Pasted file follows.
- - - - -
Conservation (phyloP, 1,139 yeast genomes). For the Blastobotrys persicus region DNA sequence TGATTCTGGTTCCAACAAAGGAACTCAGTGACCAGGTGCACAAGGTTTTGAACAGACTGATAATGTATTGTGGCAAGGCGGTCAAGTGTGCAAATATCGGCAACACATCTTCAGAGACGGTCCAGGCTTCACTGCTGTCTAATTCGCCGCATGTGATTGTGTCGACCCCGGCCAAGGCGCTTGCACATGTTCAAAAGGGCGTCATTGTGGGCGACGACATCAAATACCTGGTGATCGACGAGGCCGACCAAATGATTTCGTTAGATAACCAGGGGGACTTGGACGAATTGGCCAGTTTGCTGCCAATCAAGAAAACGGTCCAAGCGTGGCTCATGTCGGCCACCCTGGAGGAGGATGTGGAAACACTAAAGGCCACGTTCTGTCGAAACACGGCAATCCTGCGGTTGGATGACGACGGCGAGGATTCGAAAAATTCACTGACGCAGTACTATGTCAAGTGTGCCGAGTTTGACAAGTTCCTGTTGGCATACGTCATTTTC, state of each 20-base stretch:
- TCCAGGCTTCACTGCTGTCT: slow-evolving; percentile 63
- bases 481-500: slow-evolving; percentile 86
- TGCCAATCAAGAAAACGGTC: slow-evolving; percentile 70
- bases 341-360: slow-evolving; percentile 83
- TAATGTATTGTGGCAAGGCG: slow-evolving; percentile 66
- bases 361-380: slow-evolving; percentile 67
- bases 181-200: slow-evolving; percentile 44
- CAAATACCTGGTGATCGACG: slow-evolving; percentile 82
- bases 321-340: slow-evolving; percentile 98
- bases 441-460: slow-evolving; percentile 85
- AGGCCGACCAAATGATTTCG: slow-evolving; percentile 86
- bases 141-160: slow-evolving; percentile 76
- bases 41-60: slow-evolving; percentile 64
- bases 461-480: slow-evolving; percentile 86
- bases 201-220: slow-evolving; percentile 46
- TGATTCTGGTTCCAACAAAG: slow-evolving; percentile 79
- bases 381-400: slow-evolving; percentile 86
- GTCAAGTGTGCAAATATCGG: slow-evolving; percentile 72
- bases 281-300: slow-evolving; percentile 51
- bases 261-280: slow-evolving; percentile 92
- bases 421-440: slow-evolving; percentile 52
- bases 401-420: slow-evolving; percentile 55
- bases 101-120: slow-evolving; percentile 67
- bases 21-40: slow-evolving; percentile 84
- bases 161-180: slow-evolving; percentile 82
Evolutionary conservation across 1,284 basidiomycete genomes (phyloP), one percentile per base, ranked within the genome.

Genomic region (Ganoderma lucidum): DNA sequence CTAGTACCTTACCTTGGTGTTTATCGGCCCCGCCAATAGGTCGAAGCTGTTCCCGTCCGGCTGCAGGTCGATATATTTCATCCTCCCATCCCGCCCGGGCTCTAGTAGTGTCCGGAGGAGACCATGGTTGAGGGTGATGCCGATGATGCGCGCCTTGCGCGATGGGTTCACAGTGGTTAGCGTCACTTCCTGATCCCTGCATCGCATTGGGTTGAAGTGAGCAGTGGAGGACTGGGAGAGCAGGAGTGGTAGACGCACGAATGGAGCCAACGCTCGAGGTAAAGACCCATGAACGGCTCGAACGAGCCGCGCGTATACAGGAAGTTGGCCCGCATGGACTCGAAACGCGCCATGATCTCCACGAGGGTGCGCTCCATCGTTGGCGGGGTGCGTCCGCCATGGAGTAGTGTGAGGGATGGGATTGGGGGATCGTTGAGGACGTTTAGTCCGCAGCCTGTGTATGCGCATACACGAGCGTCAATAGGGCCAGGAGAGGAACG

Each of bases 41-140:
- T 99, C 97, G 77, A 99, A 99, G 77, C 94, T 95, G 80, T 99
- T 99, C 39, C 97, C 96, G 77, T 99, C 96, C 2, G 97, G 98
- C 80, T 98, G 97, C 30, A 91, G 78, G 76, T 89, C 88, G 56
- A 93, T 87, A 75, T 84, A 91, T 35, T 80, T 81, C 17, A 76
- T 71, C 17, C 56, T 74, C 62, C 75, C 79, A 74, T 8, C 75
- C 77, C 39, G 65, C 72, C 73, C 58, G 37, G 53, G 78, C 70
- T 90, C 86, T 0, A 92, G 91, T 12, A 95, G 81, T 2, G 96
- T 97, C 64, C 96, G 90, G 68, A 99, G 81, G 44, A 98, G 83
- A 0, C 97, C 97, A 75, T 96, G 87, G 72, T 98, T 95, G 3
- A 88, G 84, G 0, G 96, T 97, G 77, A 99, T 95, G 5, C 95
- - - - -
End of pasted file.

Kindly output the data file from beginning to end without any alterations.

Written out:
Conservation (phyloP, 1,139 yeast genomes). For the Blastobotrys persicus region DNA sequence TGATTCTGGTTCCAACAAAGGAACTCAGTGACCAGGTGCACAAGGTTTTGAACAGACTGATAATGTATTGTGGCAAGGCGGTCAAGTGTGCAAATATCGGCAACACATCTTCAGAGACGGTCCAGGCTTCACTGCTGTCTAATTCGCCGCATGTGATTGTGTCGACCCCGGCCAAGGCGCTTGCACATGTTCAAAAGGGCGTCATTGTGGGCGACGACATCAAATACCTGGTGATCGACGAGGCCGACCAAATGATTTCGTTAGATAACCAGGGGGACTTGGACGAATTGGCCAGTTTGCTGCCAATCAAGAAAACGGTCCAAGCGTGGCTCATGTCGGCCACCCTGGAGGAGGATGTGGAAACACTAAAGGCCACGTTCTGTCGAAACACGGCAATCCTGCGGTTGGATGACGACGGCGAGGATTCGAAAAATTCACTGACGCAGTACTATGTCAAGTGTGCCGAGTTTGACAAGTTCCTGTTGGCATACGTCATTTTC, state of each 20-base stretch:
- TCCAGGCTTCACTGCTGTCT: slow-evolving; percentile 63
- bases 481-500: slow-evolving; percentile 86
- TGCCAATCAAGAAAACGGTC: slow-evolving; percentile 70
- bases 341-360: slow-evolving; percentile 83
- TAATGTATTGTGGCAAGGCG: slow-evolving; percentile 66
- bases 361-380: slow-evolving; percentile 67
- bases 181-200: slow-evolving; percentile 44
- CAAATACCTGGTGATCGACG: slow-evolving; percentile 82
- bases 321-340: slow-evolving; percentile 98
- bases 441-460: slow-evolving; percentile 85
- AGGCCGACCAAATGATTTCG: slow-evolving; percentile 86
- bases 141-160: slow-evolving; percentile 76
- bases 41-60: slow-evolving; percentile 64
- bases 461-480: slow-evolving; percentile 86
- bases 201-220: slow-evolving; percentile 46
- TGATTCTGGTTCCAACAAAG: slow-evolving; percentile 79
- bases 381-400: slow-evolving; percentile 86
- GTCAAGTGTGCAAATATCGG: slow-evolving; percentile 72
- bases 281-300: slow-evolving; percentile 51
- bases 261-280: slow-evolving; percentile 92
- bases 421-440: slow-evolving; percentile 52
- bases 401-420: slow-evolving; percentile 55
- bases 101-120: slow-evolving; percentile 67
- bases 21-40: slow-evolving; percentile 84
- bases 161-180: slow-evolving; percentile 82
Evolutionary conservation across 1,284 basidiomycete genomes (phyloP), one percentile per base, ranked within the genome.

Genomic region (Ganoderma lucidum): DNA sequence CTAGTACCTTACCTTGGTGTTTATCGGCCCCGCCAATAGGTCGAAGCTGTTCCCGTCCGGCTGCAGGTCGATATATTTCATCCTCCCATCCCGCCCGGGCTCTAGTAGTGTCCGGAGGAGACCATGGTTGAGGGTGATGCCGATGATGCGCGCCTTGCGCGATGGGTTCACAGTGGTTAGCGTCACTTCCTGATCCCTGCATCGCATTGGGTTGAAGTGAGCAGTGGAGGACTGGGAGAGCAGGAGTGGTAGACGCACGAATGGAGCCAACGCTCGAGGTAAAGACCCATGAACGGCTCGAACGAGCCGCGCGTATACAGGAAGTTGGCCCGCATGGACTCGAAACGCGCCATGATCTCCACGAGGGTGCGCTCCATCGTTGGCGGGGTGCGTCCGCCATGGAGTAGTGTGAGGGATGGGATTGGGGGATCGTTGAGGACGTTTAGTCCGCAGCCTGTGTATGCGCATACACGAGCGTCAATAGGGCCAGGAGAGGAACG

Each of bases 41-140:
- T 99, C 97, G 77, A 99, A 99, G 77, C 94, T 95, G 80, T 99
- T 99, C 39, C 97, C 96, G 77, T 99, C 96, C 2, G 97, G 98
- C 80, T 98, G 97, C 30, A 91, G 78, G 76, T 89, C 88, G 56
- A 93, T 87, A 75, T 84, A 91, T 35, T 80, T 81, C 17, A 76
- T 71, C 17, C 56, T 74, C 62, C 75, C 79, A 74, T 8, C 75
- C 77, C 39, G 65, C 72, C 73, C 58, G 37, G 53, G 78, C 70
- T 90, C 86, T 0, A 92, G 91, T 12, A 95, G 81, T 2, G 96
- T 97, C 64, C 96, G 90, G 68, A 99, G 81, G 44, A 98, G 83
- A 0, C 97, C 97, A 75, T 96, G 87, G 72, T 98, T 95, G 3
- A 88, G 84, G 0, G 96, T 97, G 77, A 99, T 95, G 5, C 95